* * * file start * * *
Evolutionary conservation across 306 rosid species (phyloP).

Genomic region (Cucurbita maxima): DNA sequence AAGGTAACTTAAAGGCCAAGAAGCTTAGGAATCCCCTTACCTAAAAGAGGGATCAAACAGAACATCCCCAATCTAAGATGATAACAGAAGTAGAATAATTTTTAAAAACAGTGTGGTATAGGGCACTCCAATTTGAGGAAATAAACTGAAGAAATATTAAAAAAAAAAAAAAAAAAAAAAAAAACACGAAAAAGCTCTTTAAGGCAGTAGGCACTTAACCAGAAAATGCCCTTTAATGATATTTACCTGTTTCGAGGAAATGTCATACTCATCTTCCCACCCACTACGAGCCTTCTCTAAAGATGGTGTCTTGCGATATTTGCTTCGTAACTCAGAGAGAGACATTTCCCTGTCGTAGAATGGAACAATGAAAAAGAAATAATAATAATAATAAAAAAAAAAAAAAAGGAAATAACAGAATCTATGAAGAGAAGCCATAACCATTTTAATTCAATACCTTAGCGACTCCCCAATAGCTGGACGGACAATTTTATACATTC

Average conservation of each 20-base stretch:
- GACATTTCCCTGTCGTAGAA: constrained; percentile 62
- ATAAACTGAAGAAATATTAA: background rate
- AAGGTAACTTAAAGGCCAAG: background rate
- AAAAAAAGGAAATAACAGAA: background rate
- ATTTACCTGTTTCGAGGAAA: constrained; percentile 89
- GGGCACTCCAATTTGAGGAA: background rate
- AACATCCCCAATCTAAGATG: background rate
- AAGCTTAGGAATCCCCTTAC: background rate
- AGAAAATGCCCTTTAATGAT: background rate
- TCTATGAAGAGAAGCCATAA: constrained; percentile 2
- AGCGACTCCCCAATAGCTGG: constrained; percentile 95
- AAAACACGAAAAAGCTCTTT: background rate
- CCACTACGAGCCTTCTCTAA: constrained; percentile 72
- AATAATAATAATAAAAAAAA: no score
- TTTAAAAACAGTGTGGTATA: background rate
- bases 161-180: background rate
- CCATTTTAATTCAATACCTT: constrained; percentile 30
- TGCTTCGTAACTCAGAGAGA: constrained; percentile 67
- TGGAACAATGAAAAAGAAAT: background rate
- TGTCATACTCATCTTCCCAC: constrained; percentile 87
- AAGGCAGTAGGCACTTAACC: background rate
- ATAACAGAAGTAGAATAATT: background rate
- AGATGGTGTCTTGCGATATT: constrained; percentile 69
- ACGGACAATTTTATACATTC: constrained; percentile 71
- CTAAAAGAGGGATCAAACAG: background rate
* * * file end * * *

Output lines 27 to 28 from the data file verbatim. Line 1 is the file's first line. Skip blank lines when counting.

- ACGGACAATTTTATACATTC: constrained; percentile 71
- CTAAAAGAGGGATCAAACAG: background rate